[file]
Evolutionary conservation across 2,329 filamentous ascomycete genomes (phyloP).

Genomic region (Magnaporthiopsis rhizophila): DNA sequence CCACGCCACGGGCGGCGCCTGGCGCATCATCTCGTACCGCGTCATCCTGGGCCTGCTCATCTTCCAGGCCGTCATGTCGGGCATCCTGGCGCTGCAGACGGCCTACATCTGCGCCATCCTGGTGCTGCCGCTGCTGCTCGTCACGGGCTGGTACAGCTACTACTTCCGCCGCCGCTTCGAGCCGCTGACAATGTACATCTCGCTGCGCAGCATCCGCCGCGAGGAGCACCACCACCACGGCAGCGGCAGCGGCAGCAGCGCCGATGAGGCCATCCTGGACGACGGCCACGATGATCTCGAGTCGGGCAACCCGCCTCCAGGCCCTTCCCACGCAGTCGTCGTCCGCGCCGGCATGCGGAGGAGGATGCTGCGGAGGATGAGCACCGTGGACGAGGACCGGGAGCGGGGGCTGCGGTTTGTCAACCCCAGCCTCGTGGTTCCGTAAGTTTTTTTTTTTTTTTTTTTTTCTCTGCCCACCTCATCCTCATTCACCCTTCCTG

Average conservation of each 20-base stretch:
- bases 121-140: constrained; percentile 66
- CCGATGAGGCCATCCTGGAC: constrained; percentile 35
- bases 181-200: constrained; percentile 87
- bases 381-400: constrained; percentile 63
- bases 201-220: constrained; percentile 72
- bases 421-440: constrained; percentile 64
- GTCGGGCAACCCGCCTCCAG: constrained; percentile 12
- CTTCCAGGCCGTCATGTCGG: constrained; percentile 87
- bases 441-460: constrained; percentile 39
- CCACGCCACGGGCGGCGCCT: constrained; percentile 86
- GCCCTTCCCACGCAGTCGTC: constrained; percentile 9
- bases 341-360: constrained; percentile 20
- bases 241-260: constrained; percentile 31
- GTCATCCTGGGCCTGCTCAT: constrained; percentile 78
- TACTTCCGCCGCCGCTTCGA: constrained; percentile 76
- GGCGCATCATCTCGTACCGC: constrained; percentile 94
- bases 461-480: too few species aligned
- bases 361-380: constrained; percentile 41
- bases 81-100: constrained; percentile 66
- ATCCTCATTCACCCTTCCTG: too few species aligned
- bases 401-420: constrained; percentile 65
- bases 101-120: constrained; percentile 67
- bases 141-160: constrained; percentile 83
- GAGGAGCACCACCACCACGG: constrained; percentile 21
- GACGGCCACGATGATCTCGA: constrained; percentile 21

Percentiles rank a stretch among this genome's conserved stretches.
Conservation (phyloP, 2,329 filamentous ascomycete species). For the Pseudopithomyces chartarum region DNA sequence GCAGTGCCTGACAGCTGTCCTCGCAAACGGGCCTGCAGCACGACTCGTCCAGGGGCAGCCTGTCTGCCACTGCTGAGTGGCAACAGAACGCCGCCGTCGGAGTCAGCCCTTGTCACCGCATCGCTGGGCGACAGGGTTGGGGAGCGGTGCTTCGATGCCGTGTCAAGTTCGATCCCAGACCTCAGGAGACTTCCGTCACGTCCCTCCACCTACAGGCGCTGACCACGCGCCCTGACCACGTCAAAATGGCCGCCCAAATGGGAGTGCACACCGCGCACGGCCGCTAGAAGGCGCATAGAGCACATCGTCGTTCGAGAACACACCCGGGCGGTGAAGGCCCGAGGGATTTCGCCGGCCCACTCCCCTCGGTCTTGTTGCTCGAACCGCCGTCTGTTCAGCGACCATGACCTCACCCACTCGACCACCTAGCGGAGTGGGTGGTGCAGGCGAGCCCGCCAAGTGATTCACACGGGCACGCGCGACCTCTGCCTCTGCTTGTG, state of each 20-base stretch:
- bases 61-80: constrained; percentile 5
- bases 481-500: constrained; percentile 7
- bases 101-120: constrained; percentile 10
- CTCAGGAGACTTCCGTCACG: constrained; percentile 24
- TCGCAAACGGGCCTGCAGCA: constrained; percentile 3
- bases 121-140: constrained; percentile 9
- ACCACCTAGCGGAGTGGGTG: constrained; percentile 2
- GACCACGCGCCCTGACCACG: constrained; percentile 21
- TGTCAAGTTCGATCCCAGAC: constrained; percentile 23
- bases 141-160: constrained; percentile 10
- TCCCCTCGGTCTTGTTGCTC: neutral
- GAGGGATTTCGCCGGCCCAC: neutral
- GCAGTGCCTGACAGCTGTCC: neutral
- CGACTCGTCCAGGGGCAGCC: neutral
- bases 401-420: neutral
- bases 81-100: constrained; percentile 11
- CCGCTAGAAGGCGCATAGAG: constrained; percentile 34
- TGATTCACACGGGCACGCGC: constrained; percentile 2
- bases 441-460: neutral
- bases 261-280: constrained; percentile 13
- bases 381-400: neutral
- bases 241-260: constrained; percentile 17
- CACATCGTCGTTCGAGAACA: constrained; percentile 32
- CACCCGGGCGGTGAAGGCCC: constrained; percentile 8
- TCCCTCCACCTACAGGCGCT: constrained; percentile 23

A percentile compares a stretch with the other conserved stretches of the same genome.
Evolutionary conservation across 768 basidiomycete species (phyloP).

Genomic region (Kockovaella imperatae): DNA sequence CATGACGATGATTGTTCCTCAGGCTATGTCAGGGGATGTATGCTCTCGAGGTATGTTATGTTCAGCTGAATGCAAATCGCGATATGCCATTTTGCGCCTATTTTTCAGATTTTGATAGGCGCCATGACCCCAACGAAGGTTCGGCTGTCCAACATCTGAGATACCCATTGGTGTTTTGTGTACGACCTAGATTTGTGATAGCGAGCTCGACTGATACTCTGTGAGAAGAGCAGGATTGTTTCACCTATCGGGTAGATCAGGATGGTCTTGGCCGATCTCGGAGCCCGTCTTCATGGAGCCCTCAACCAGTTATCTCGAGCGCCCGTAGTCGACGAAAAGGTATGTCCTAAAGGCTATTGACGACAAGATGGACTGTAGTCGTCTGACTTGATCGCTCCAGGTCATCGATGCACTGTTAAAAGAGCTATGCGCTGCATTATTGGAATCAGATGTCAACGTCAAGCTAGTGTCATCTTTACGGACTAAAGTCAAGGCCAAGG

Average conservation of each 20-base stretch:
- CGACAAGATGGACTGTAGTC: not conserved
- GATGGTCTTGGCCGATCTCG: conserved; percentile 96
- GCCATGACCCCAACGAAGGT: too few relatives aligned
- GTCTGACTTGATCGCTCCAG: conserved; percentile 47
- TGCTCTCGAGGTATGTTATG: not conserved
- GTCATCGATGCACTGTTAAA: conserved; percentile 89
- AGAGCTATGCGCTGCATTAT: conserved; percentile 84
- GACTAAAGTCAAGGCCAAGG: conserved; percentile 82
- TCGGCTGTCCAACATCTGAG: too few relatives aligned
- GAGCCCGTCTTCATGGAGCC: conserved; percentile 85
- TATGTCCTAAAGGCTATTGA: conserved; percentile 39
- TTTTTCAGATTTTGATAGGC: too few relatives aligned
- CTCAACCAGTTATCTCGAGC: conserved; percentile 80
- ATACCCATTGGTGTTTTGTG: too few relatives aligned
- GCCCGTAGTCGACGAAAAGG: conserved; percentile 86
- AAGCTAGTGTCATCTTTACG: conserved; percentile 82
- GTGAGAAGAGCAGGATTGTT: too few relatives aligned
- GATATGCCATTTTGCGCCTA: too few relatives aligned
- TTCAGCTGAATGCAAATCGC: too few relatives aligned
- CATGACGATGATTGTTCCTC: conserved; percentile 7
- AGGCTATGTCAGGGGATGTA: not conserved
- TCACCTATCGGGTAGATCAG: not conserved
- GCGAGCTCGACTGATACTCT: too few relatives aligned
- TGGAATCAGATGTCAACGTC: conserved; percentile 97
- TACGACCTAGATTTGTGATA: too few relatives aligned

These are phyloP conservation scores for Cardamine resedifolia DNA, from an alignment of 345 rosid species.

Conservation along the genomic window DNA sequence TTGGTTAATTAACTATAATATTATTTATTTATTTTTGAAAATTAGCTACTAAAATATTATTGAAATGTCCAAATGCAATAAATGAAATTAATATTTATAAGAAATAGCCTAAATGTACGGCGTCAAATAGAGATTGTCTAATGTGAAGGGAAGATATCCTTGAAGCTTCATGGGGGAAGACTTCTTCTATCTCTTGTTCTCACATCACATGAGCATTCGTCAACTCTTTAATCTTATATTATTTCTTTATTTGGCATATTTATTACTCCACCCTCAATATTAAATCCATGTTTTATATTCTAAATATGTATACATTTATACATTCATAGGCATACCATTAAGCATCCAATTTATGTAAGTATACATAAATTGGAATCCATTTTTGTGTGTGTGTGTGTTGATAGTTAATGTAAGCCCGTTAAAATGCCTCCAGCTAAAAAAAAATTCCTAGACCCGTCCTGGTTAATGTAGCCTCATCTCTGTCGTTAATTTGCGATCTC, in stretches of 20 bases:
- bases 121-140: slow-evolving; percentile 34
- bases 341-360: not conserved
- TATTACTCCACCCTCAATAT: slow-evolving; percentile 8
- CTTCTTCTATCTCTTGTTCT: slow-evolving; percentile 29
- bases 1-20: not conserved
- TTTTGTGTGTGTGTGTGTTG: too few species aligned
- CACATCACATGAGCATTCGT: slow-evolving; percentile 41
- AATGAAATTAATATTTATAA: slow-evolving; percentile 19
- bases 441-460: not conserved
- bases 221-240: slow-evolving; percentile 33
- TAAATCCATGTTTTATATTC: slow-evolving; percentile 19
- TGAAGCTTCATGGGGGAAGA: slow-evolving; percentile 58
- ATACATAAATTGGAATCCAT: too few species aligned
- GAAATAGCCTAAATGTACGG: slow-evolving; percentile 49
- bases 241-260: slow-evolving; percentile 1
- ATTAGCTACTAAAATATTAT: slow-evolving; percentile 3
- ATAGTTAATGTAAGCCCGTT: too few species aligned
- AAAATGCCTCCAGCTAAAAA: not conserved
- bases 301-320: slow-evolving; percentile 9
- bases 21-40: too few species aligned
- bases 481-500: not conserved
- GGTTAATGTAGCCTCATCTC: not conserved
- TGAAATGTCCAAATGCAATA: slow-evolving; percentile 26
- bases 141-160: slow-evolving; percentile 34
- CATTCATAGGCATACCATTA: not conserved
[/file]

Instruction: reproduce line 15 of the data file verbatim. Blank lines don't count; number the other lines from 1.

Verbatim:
- bases 341-360: constrained; percentile 20